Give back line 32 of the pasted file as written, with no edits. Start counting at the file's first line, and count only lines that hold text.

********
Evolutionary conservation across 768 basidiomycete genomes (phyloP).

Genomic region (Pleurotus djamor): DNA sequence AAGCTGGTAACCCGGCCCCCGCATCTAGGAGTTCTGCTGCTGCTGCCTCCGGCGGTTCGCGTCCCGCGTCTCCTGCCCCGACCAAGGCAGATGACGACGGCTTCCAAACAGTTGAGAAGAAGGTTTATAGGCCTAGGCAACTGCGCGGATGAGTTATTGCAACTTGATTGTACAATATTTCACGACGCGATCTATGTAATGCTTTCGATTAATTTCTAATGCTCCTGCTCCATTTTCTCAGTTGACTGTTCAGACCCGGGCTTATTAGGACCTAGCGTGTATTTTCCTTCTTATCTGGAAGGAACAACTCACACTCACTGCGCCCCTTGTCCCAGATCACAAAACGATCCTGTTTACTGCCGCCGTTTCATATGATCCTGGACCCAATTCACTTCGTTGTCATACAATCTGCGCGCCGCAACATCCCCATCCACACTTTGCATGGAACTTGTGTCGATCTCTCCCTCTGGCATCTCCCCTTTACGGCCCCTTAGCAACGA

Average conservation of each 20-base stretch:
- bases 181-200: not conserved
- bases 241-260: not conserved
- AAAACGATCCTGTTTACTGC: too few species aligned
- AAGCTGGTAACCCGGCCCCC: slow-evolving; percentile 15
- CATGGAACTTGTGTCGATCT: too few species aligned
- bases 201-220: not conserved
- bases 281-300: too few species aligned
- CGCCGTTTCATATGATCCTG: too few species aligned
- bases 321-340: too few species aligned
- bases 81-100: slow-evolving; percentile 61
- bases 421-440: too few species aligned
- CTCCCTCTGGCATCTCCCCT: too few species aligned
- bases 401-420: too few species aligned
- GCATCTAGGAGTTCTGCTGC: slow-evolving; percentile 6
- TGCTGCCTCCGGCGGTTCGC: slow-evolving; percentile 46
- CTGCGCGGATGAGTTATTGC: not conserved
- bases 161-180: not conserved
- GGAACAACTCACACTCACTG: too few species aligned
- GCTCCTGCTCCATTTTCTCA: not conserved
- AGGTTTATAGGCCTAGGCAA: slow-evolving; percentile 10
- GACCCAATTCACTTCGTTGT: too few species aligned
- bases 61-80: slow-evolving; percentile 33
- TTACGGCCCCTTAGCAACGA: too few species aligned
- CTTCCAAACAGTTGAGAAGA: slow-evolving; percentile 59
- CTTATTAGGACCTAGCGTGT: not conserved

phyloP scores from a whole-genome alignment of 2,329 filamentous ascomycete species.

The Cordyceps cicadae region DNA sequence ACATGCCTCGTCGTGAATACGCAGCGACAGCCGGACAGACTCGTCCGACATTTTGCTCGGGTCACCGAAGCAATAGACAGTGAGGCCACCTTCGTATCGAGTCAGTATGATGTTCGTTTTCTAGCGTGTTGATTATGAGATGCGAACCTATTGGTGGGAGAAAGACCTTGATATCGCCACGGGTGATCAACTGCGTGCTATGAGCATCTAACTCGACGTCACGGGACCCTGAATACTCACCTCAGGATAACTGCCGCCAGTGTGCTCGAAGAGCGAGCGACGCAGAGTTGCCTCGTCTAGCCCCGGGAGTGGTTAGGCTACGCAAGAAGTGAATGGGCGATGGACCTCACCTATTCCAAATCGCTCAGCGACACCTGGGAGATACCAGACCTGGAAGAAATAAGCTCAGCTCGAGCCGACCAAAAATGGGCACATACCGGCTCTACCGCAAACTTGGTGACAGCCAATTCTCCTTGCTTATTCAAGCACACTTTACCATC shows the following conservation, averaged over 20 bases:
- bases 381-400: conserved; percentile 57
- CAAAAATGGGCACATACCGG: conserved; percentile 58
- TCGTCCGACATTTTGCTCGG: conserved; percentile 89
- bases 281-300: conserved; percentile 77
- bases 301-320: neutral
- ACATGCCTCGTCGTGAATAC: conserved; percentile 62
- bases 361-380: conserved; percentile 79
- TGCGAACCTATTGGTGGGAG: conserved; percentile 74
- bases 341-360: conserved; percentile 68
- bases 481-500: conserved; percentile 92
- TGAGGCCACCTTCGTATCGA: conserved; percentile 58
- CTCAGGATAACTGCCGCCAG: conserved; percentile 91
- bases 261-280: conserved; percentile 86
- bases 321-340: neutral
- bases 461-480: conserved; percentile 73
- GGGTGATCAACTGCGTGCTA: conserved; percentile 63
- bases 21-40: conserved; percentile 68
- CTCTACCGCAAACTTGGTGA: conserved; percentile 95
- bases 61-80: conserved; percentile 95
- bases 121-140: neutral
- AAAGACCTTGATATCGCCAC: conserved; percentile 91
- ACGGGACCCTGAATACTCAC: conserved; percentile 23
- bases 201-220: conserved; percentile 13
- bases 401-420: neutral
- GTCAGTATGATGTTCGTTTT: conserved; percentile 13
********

- CAAAAATGGGCACATACCGG: conserved; percentile 58